Rhonda Floam’s Diaries: Death from the Walls

Dollano 28, SP~4,909

Rhonda Floam

Death from the Walls

Yesterday we ran.

Donnessling had woken early in the morning or, at least, what we believed to be the morning outside of this hole inside the mountain. He was weak, but his wound seemed to be mostly healed and he could walk, though slowly.

That was when we felt the stone shake beneath our feet. Sheshoffiss immediately pulled the white stone out of his tunic and uttered soft tones to it. He looked up at us in surprise.

“It has not moved. It stands outside of these walls.”

He looked around the cavern as we felt another tremble in the stone. This time some cracks appeared in the walls and ceiling.

Sheshoffiss could not conceal his astonishment, “How could this be? This place is ancient and its walls have held for eons before our passing.”

As the shaking grew stronger three of the cracks widened, and dark wisps of clouds curled out. At first they looked like nothing more than billows of smoke being blown into the cavern, but as they fell away from the wall they slowed to a stop and formed into something more menacing. They took on the shape of strange creatures with bony heads protruding from stiff, thick cowls.

From their sides each formed long, slim arms with seven-fingered hands at their end. Each finger ended in a long, gray talon. From their black heads, I saw white slits form into eyes. One creature had two and the others had three.

We could feel a coldness inside as those terrible eyes passed over us.

I heard Sheshoffiss cry out, “Meergates!” and waved to all of us to move behind him as he threatened these creatures with the white stone. Before we could react two of the ashen creatures launched themselves at us. I saw nossring turn to face them and swing their swords through the fell beasts, but they swept through the bodies hitting nothing, each left with a deep black soot along the blade where it had passed through.

Each of the creatures captured one of our companions, holding them fixed to their spot and writhing in agony as their foggy hands reached into their chests, wrenching their innards out of their bodies.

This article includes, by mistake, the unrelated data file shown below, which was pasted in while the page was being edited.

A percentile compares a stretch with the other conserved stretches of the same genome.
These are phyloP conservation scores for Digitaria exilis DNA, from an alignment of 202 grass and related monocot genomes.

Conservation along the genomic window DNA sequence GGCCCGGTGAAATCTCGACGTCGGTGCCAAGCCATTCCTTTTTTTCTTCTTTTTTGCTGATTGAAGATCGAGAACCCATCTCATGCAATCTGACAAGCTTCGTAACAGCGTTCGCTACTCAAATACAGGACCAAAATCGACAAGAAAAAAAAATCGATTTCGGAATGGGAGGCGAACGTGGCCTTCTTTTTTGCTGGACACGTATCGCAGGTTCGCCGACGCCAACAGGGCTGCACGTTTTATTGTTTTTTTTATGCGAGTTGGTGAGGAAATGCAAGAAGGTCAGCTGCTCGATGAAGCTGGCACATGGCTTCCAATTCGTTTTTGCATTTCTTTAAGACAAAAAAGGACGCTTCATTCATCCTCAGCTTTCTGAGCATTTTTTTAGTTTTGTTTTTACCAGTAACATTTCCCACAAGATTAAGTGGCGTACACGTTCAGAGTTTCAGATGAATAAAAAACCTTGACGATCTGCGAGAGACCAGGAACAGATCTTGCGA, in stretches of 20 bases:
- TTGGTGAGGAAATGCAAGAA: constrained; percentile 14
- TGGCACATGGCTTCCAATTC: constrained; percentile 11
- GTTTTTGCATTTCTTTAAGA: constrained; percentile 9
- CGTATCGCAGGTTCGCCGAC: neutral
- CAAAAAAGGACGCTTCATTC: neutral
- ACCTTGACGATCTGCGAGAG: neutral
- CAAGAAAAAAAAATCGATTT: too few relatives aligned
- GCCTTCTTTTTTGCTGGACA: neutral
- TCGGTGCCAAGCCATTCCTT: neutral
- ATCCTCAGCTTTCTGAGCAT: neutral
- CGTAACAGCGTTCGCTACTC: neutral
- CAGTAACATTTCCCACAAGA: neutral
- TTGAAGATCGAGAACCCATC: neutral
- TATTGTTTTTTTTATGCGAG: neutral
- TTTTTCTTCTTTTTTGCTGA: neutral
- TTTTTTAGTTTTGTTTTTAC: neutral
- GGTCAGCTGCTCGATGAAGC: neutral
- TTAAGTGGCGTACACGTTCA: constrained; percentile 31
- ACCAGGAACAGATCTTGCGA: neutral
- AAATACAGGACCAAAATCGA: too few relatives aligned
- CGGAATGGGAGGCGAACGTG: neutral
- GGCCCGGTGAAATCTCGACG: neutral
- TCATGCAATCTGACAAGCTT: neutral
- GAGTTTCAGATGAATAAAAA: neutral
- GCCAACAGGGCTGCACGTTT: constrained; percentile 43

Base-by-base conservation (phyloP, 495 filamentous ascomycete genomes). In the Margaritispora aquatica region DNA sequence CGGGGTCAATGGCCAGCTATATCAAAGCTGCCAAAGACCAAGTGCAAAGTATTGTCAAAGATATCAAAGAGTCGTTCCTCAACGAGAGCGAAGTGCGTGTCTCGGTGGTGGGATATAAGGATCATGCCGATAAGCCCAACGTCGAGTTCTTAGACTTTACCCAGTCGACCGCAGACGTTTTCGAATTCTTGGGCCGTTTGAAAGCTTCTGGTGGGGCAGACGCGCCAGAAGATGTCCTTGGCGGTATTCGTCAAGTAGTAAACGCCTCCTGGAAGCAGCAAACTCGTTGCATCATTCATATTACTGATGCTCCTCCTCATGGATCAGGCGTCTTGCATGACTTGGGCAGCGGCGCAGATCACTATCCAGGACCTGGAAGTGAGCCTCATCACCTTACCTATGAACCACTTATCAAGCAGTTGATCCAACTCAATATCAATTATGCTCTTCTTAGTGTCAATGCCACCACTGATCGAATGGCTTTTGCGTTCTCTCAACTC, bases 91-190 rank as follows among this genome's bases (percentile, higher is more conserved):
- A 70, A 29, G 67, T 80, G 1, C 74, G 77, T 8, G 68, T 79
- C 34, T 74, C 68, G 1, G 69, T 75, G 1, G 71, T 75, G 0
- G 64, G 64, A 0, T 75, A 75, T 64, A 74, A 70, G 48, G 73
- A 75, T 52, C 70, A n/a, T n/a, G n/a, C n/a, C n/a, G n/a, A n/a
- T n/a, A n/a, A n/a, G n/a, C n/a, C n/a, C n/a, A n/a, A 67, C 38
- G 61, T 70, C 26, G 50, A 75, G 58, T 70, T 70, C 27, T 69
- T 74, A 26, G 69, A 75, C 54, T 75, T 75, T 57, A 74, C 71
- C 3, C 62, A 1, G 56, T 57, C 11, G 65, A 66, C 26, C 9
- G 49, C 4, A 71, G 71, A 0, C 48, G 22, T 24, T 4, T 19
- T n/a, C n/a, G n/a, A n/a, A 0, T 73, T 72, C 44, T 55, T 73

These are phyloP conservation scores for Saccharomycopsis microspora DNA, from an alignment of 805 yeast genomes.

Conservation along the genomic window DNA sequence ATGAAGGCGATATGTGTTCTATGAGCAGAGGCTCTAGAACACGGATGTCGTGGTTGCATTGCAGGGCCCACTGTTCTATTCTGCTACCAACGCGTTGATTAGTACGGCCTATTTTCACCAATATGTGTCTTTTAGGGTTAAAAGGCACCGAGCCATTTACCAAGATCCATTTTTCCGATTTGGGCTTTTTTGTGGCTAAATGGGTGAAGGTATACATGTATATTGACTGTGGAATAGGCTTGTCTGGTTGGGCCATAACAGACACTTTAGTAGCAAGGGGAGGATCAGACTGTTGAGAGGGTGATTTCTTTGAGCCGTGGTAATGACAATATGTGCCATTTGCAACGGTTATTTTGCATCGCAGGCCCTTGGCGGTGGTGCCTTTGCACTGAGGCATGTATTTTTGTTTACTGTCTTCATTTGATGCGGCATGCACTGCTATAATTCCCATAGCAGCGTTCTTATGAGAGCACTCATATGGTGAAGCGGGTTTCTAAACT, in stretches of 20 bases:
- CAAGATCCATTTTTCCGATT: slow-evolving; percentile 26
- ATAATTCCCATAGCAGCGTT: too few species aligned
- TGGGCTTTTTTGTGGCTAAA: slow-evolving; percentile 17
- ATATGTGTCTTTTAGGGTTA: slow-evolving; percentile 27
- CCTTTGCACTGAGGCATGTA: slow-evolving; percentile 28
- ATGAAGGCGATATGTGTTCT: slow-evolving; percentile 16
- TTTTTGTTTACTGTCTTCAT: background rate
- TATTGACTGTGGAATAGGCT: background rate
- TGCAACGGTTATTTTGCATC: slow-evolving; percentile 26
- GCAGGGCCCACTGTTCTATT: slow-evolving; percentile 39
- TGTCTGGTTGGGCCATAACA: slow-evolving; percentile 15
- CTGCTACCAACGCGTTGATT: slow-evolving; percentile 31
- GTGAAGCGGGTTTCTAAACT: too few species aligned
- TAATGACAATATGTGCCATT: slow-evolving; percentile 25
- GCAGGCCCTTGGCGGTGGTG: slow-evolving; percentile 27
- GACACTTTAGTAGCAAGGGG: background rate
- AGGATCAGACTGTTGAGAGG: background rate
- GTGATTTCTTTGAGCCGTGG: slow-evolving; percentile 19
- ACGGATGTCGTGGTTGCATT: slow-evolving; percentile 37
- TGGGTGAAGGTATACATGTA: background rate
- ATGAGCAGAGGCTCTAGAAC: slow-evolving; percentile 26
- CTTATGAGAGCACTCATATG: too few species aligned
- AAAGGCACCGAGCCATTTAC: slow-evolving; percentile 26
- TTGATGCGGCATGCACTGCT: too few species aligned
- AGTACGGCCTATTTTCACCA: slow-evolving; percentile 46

Portalling, the nossring that Allsassring had left in charge, commanded all of his soldiers to move back. The two stricken nossring slumped to the floor dead. I can’t be sure, but I thought I saw the flick of a white tongue from their attackers as if they were licking their lips with the blood they had just spilled.

Sheshoffiss raised his stone higher into the air and tried to cast the dark beasts away from us. The three of them were momentarily shaken by the white light, but then slowly started to advance on us.

It was then that a dazzling green bolt of lightning flew toward the creatures and struck the center of the leader. It shrieked with surprise at this sudden unexpected force and it reeled back in pain. Its two companions saw their leader and retreated to its side. Donnessling was standing at Sheshoffiss’ side, holding the Stone of Darmyn in front of him.

It was then we heard another shriek, louder but much further away on the other side of the stone of the cavern. It was the shadow creature, which was still waiting for us. It had found and released creatures of Shadow Energy from the walls of this place. Even though it could not move through the walls of the cavern to attack us itself, it had found a way to release foul things that would do its bidding.

As this realization hit us, we felt another shake of the cavern’s stone and several more gaps had opened with new dark, cloudy menaces oozing from their reaches.

Donnessling cried out, “There are too many! We must flee! Down the tunnel my comrades!”

And so we flew down the tunnel protected by a final spell that Sheshoffiss and Donnessling cast together that sealed the opening behind us. I don’t know where Donnessling found the strength to lead us, but he did.

That was yesterday and we marched many long miles, always traveling deeper into the mountain. We ended the day in a place that had once been used by creatures not entirely unlike ourselves, but that story and the story of today’s journey must wait a few hours because I am too exhausted to write more now.

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